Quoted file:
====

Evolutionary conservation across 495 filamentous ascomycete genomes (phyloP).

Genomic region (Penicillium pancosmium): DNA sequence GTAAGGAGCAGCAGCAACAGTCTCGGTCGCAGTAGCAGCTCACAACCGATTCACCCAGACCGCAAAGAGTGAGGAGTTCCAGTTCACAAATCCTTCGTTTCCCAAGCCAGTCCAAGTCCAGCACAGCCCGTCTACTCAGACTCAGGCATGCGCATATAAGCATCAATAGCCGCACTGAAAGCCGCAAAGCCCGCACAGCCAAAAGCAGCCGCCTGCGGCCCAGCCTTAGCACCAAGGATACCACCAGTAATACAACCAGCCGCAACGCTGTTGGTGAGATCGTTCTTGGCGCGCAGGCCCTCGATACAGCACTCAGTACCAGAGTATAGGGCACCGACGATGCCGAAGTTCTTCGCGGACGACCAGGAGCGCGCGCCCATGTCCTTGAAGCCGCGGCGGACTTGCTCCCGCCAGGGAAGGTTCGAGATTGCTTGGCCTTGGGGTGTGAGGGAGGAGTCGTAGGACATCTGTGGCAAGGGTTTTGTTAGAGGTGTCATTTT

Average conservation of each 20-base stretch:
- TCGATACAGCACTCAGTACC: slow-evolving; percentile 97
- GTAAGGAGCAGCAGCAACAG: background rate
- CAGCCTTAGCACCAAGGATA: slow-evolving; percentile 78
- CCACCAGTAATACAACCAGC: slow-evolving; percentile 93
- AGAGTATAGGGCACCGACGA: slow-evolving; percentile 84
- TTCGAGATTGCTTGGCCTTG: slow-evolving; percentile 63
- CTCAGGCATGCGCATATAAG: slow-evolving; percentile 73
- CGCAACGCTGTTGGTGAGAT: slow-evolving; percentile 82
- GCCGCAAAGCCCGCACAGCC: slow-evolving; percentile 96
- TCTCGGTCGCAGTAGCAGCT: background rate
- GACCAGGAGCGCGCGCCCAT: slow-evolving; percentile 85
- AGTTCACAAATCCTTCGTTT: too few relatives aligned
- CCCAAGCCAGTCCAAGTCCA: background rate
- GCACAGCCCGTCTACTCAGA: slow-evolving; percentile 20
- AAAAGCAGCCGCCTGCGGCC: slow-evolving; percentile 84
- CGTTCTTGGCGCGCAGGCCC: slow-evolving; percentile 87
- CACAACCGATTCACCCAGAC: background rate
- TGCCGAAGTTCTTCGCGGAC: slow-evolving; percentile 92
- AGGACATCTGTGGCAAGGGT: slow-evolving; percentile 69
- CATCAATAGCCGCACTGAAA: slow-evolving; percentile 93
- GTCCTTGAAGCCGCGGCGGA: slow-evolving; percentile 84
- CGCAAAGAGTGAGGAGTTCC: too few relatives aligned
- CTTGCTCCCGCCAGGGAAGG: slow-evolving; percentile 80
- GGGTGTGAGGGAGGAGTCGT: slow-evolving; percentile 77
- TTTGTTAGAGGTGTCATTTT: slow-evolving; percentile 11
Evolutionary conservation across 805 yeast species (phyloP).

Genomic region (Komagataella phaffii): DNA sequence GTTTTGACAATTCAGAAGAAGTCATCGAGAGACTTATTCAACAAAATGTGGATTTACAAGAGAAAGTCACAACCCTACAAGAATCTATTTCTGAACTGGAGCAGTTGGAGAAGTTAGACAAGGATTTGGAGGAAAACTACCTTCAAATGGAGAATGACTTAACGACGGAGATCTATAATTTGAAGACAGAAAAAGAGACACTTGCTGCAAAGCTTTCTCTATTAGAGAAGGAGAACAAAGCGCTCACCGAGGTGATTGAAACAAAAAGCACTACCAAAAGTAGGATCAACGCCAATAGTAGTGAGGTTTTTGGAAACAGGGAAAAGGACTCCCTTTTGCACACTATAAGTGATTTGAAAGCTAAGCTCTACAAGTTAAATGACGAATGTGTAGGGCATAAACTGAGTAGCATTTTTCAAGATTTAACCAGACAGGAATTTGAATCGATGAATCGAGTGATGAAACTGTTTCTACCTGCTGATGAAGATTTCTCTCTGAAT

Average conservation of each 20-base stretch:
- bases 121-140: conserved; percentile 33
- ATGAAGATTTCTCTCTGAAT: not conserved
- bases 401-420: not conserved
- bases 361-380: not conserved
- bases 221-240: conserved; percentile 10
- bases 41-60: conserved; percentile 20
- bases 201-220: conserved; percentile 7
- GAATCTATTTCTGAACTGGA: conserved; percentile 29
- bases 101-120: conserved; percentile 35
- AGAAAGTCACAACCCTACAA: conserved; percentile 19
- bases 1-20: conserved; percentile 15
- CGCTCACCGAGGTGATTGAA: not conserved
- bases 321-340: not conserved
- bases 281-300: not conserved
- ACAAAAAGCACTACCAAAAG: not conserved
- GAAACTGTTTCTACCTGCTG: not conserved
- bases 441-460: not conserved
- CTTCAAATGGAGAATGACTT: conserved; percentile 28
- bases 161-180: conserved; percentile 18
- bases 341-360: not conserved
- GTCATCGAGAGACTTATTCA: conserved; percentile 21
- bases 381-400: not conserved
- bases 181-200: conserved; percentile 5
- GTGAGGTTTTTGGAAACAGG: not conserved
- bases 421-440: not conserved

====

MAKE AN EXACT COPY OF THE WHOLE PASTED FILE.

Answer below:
Evolutionary conservation across 495 filamentous ascomycete genomes (phyloP).

Genomic region (Penicillium pancosmium): DNA sequence GTAAGGAGCAGCAGCAACAGTCTCGGTCGCAGTAGCAGCTCACAACCGATTCACCCAGACCGCAAAGAGTGAGGAGTTCCAGTTCACAAATCCTTCGTTTCCCAAGCCAGTCCAAGTCCAGCACAGCCCGTCTACTCAGACTCAGGCATGCGCATATAAGCATCAATAGCCGCACTGAAAGCCGCAAAGCCCGCACAGCCAAAAGCAGCCGCCTGCGGCCCAGCCTTAGCACCAAGGATACCACCAGTAATACAACCAGCCGCAACGCTGTTGGTGAGATCGTTCTTGGCGCGCAGGCCCTCGATACAGCACTCAGTACCAGAGTATAGGGCACCGACGATGCCGAAGTTCTTCGCGGACGACCAGGAGCGCGCGCCCATGTCCTTGAAGCCGCGGCGGACTTGCTCCCGCCAGGGAAGGTTCGAGATTGCTTGGCCTTGGGGTGTGAGGGAGGAGTCGTAGGACATCTGTGGCAAGGGTTTTGTTAGAGGTGTCATTTT

Average conservation of each 20-base stretch:
- TCGATACAGCACTCAGTACC: slow-evolving; percentile 97
- GTAAGGAGCAGCAGCAACAG: background rate
- CAGCCTTAGCACCAAGGATA: slow-evolving; percentile 78
- CCACCAGTAATACAACCAGC: slow-evolving; percentile 93
- AGAGTATAGGGCACCGACGA: slow-evolving; percentile 84
- TTCGAGATTGCTTGGCCTTG: slow-evolving; percentile 63
- CTCAGGCATGCGCATATAAG: slow-evolving; percentile 73
- CGCAACGCTGTTGGTGAGAT: slow-evolving; percentile 82
- GCCGCAAAGCCCGCACAGCC: slow-evolving; percentile 96
- TCTCGGTCGCAGTAGCAGCT: background rate
- GACCAGGAGCGCGCGCCCAT: slow-evolving; percentile 85
- AGTTCACAAATCCTTCGTTT: too few relatives aligned
- CCCAAGCCAGTCCAAGTCCA: background rate
- GCACAGCCCGTCTACTCAGA: slow-evolving; percentile 20
- AAAAGCAGCCGCCTGCGGCC: slow-evolving; percentile 84
- CGTTCTTGGCGCGCAGGCCC: slow-evolving; percentile 87
- CACAACCGATTCACCCAGAC: background rate
- TGCCGAAGTTCTTCGCGGAC: slow-evolving; percentile 92
- AGGACATCTGTGGCAAGGGT: slow-evolving; percentile 69
- CATCAATAGCCGCACTGAAA: slow-evolving; percentile 93
- GTCCTTGAAGCCGCGGCGGA: slow-evolving; percentile 84
- CGCAAAGAGTGAGGAGTTCC: too few relatives aligned
- CTTGCTCCCGCCAGGGAAGG: slow-evolving; percentile 80
- GGGTGTGAGGGAGGAGTCGT: slow-evolving; percentile 77
- TTTGTTAGAGGTGTCATTTT: slow-evolving; percentile 11
Evolutionary conservation across 805 yeast species (phyloP).

Genomic region (Komagataella phaffii): DNA sequence GTTTTGACAATTCAGAAGAAGTCATCGAGAGACTTATTCAACAAAATGTGGATTTACAAGAGAAAGTCACAACCCTACAAGAATCTATTTCTGAACTGGAGCAGTTGGAGAAGTTAGACAAGGATTTGGAGGAAAACTACCTTCAAATGGAGAATGACTTAACGACGGAGATCTATAATTTGAAGACAGAAAAAGAGACACTTGCTGCAAAGCTTTCTCTATTAGAGAAGGAGAACAAAGCGCTCACCGAGGTGATTGAAACAAAAAGCACTACCAAAAGTAGGATCAACGCCAATAGTAGTGAGGTTTTTGGAAACAGGGAAAAGGACTCCCTTTTGCACACTATAAGTGATTTGAAAGCTAAGCTCTACAAGTTAAATGACGAATGTGTAGGGCATAAACTGAGTAGCATTTTTCAAGATTTAACCAGACAGGAATTTGAATCGATGAATCGAGTGATGAAACTGTTTCTACCTGCTGATGAAGATTTCTCTCTGAAT

Average conservation of each 20-base stretch:
- bases 121-140: conserved; percentile 33
- ATGAAGATTTCTCTCTGAAT: not conserved
- bases 401-420: not conserved
- bases 361-380: not conserved
- bases 221-240: conserved; percentile 10
- bases 41-60: conserved; percentile 20
- bases 201-220: conserved; percentile 7
- GAATCTATTTCTGAACTGGA: conserved; percentile 29
- bases 101-120: conserved; percentile 35
- AGAAAGTCACAACCCTACAA: conserved; percentile 19
- bases 1-20: conserved; percentile 15
- CGCTCACCGAGGTGATTGAA: not conserved
- bases 321-340: not conserved
- bases 281-300: not conserved
- ACAAAAAGCACTACCAAAAG: not conserved
- GAAACTGTTTCTACCTGCTG: not conserved
- bases 441-460: not conserved
- CTTCAAATGGAGAATGACTT: conserved; percentile 28
- bases 161-180: conserved; percentile 18
- bases 341-360: not conserved
- GTCATCGAGAGACTTATTCA: conserved; percentile 21
- bases 381-400: not conserved
- bases 181-200: conserved; percentile 5
- GTGAGGTTTTTGGAAACAGG: not conserved
- bases 421-440: not conserved